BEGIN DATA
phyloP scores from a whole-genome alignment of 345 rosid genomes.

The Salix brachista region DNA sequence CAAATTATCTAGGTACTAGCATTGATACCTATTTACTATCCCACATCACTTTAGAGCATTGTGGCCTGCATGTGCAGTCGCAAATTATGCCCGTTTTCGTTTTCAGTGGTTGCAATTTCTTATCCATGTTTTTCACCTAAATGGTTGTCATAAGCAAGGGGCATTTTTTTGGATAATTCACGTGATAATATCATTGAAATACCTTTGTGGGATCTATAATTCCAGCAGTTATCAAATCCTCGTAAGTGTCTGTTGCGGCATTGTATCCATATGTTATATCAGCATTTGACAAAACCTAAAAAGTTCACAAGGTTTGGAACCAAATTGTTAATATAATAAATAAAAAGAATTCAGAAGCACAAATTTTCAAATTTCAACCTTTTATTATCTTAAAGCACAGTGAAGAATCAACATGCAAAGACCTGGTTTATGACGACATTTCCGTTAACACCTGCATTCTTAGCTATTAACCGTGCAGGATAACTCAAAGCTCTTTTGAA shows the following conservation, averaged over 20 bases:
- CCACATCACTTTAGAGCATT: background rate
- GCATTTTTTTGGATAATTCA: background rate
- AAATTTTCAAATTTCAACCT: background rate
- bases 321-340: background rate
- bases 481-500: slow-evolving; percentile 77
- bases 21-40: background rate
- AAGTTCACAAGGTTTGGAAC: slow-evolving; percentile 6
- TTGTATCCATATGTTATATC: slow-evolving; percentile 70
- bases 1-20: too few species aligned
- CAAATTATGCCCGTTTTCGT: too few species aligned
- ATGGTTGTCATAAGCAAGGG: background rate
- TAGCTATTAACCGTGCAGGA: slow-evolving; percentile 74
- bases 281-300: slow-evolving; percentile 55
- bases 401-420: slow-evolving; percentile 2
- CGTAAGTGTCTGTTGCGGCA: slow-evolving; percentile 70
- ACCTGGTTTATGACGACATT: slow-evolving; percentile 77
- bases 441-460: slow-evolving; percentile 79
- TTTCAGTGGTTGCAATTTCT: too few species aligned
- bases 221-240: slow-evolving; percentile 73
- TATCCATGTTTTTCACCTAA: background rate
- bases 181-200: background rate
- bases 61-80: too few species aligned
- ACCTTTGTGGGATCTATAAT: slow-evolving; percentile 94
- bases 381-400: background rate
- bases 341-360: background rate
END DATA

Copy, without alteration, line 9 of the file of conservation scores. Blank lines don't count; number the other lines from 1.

- AAGTTCACAAGGTTTGGAAC: slow-evolving; percentile 6